Not all car dealers have yet signed up. That means qualifying consumers who want an upfront EV discount may not be able to get one, depending on their seller.

As of Feb. 6, more than 11,000 dealers had registered in the IRS portal, according to a Treasury official speaking on background. Of those, 74% — more than 8,200 — are registered to make advance payments of transferred clean vehicle credits to consumers, the official said.

(Those two figures differ for a few reasons, the official said. For one, there’s a minimum 15-day waiting period for dealers to be able to provide point-of-sale discounts after registering. The IRS must also conduct manual reviews in some cases.)

For context, there were 16,839 franchised retail car dealers in the U.S. during the first half of 2023, according to the National Automobile Dealers Association.

There are also roughly 60,000 independent car dealers, which largely sell used cars, according to a 2021 Cox Automotive estimate.

However, not all franchises or independent dealers necessarily sell EVs.

Not all EVs are eligible for a tax credit

And not all EVs are eligible for a tax break.

The Inflation Reduction Act has manufacturing requirements for new EVs that limit (temporarily, most likely) the models that qualify for a full or partial tax break. Dealers who sell non-qualifying models don’t have an incentive to yet sign up for IRS Energy Credits Online, Malmgren said.

There are 27 new EV models currently available for a full or partial tax break in 2024, according to the U.S. Energy Department. They’re manufactured by Chevrolet, Chrysler, Ford, Jeep, Lincoln, Rivian, Tesla and Volkswagen.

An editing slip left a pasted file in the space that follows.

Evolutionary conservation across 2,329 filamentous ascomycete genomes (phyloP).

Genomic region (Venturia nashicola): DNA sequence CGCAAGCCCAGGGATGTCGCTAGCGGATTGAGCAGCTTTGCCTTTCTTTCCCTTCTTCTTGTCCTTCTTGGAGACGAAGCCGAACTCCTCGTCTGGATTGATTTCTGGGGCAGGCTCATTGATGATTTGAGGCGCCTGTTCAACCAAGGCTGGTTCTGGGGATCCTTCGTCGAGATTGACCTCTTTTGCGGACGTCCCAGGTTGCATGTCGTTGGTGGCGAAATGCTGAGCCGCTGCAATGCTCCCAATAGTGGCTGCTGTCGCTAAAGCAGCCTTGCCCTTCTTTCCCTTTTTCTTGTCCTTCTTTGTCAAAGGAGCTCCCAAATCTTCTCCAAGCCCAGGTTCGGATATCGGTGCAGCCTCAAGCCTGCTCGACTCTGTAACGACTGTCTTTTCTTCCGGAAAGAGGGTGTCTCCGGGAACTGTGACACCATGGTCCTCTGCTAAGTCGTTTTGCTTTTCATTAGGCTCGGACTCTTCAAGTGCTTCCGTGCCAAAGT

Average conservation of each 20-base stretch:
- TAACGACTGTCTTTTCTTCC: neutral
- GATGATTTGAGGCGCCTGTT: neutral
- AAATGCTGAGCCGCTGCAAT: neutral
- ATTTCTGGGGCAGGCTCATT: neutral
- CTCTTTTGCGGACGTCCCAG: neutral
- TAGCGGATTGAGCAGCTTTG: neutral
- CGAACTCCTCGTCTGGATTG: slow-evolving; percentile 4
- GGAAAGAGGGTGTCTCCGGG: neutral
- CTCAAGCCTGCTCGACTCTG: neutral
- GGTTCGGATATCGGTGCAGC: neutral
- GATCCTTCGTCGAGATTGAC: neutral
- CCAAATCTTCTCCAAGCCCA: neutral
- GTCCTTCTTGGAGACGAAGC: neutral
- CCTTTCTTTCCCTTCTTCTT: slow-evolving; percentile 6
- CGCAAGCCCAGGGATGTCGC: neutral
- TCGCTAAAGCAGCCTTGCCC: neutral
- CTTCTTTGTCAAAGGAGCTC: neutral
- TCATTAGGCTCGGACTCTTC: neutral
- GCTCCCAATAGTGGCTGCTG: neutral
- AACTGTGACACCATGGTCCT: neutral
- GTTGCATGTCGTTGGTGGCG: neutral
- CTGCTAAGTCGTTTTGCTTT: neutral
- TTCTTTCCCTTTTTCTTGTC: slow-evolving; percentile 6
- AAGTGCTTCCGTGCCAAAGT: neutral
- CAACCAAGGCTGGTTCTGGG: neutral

At present, there’s not a database where consumers can search for car dealers that have registered to offer a point-of-sale EV discount, Malmgren said.

“There’s not really any way to know, unless it’s listed on the dealer’s website or if you call a dealer,” she said.

Consumers can ask respective dealers if they’re registered with the IRS to offer the point-of-sale tax credits, Malmgren added. Phrased differently, they can also inquire if the dealer offers advance payments of the $7,500 EV tax credit or a transferrable EV tax credit, she said.

Watch out for pitfalls

Not all consumers qualify for a tax break, either.

The EV tax credit carries some eligibility requirements for consumers. Household income must fall below certain thresholds, for example. The requirements vary for new and used EV purchases.

Buyers will need to sign an affidavit at car dealerships affirming their annual income doesn’t exceed certain eligibility thresholds. Making an error would generally require consumers to repay the tax break to the IRS.

Buyers must file an income tax return for the year in which they transfer their EV tax credit to a dealer. Buyers should make sure to get a copy of a successfully submitted seller report from their car dealer, which consumers would then file with their tax return, Malmgren said.